On a Southwest Florida teen’s summer to-do list: Visit grandma, hang out with friends, go to beach, get curve in spine straightened.
Recovery rooms at The Children’s Hospital of Southwest Florida will see lots of teens, mostly girls, recovering from scoliosis surgeries. The surgeons from Pediatric Orthopedics of Southwest Florida, the region’s only children’s orthopedic practice, will do two cases a week during the vacation period.
The patients can get back on their feet within a day or so of the operation, but they need a few weeks before they’re ready to resume all their typical activities. Dr. John Churchill, one of the practice’s partners, said one of his recent patients was riding an ATV six weeks after the surgery.
The surgeons operate on 30 to 40 patients annually. The average age is 13 or 14.
Chelsea Wyatt, 14, of Cape Coral has known for more than a year that her day was coming. Churchill fused Wyatt’s spine last Tuesday, inserting two titanium rods along the spine with 16 screws that will hold the braces in place for the rest of Wyatt’s life. Before the surgery, Wyatt’s spine looked like a reverse “S.” The curve measured between 56 and 58 degrees, and doctors knew it was going to get worse as she aged.
“At first, I was sad,” said Wyatt of her surgery. “Then I was OK with it.”
She had no pain and the curve didn’t limit her activities, which included playing tennis and basketball. But if the curve worsened, it could compress her organs and deform her figure.
“This is preventative,” said her father, J.R. Wyatt, who stood at her bedside. “This was to keep it from getting worse. The hard thing was how do you explain to a young lady, a 14-year-old, that you have to go to the hospital to fix something that’s not broken.”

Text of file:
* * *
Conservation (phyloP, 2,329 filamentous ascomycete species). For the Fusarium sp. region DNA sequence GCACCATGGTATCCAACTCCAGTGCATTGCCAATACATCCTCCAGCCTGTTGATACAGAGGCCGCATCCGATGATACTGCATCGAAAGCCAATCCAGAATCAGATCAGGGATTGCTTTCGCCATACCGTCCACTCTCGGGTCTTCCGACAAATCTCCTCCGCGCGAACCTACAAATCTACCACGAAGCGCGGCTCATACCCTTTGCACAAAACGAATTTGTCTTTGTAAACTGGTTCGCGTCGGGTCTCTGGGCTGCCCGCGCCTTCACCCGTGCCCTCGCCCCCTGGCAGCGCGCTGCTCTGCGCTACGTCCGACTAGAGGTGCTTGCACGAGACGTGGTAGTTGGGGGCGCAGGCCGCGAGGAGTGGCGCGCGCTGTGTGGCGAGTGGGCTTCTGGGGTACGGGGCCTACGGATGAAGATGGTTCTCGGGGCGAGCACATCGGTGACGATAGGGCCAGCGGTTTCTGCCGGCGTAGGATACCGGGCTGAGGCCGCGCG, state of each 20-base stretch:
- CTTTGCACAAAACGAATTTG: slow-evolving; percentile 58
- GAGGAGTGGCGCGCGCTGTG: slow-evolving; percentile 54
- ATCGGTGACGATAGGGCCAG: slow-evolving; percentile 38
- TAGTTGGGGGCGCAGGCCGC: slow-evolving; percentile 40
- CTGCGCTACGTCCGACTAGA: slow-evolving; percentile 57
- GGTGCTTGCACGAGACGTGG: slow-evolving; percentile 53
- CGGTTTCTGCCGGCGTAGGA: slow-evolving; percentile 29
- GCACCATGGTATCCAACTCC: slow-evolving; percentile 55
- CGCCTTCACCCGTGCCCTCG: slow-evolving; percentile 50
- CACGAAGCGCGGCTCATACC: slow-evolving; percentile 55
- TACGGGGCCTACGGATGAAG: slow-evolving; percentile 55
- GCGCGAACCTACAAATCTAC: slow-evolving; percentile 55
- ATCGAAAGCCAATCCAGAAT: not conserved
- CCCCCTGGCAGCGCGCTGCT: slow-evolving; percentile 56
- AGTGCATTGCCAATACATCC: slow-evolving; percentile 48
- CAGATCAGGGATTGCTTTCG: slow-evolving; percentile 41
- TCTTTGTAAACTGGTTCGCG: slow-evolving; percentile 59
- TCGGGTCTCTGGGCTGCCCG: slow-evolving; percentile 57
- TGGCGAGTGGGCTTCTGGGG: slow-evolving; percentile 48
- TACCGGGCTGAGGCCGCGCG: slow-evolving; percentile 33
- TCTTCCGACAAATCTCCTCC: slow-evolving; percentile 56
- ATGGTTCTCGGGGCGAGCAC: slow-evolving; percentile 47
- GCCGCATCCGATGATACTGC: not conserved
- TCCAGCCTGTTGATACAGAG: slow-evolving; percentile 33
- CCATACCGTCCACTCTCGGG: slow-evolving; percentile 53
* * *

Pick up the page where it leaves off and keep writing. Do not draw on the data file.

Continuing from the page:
No one knows why scoliosis strikes, though it appears to run in families.
“It’s not from book bags or bad posture,” Churchill said. “It just happens.”
Most children who get it will grow normally until they reach 10 to 12 years old, and then the spine starts to curve and twist.
Ten percent of the population will have a mild curve of 10 degrees or so. They require no treatment. Doctors might try putting children with more severe curves in braces. The braces won’t correct the existing curve, but for some scoliosis victims, they will keep the curve from worsening.
Only about one in 1,000 scoliosis patients requires surgery, Churchill said. The procedure carries a one in 600 chance of paralysis, but Churchill said he and his fellow surgeons use sophisticated devices to monitor the spinal cord during surgery.
The Pediatric Orthopedics doctors have been working to enhance their treatment of the disease at The Children’s Hospital. They’ve added special surgical tables and hired specially trained nurses to help the patients recover.
A few years ago, the practice and hospital were also the first in the state to be granted FDA permission to use an expandable titanium rib for young children with spinal deformities. Young children can’t have a spinal fusion procedure like Wyatt because they’re still growing.
Parents can check their children’s spines by asking them to bend down and touch their toes. Sometimes the curve is obvious. Other tell-tale signs include a raised shoulder blade.
Chelsea Wyatt said she looks forward to her recovering and starting her freshman year in Cape Coral High School’s International Baccalaureate program. She advised other children who will have surgery this summer not to worry.
“They don’t have any reason to be nervous. Yeah, you’ll be sore, but it’s better than living your life in pain,” she said.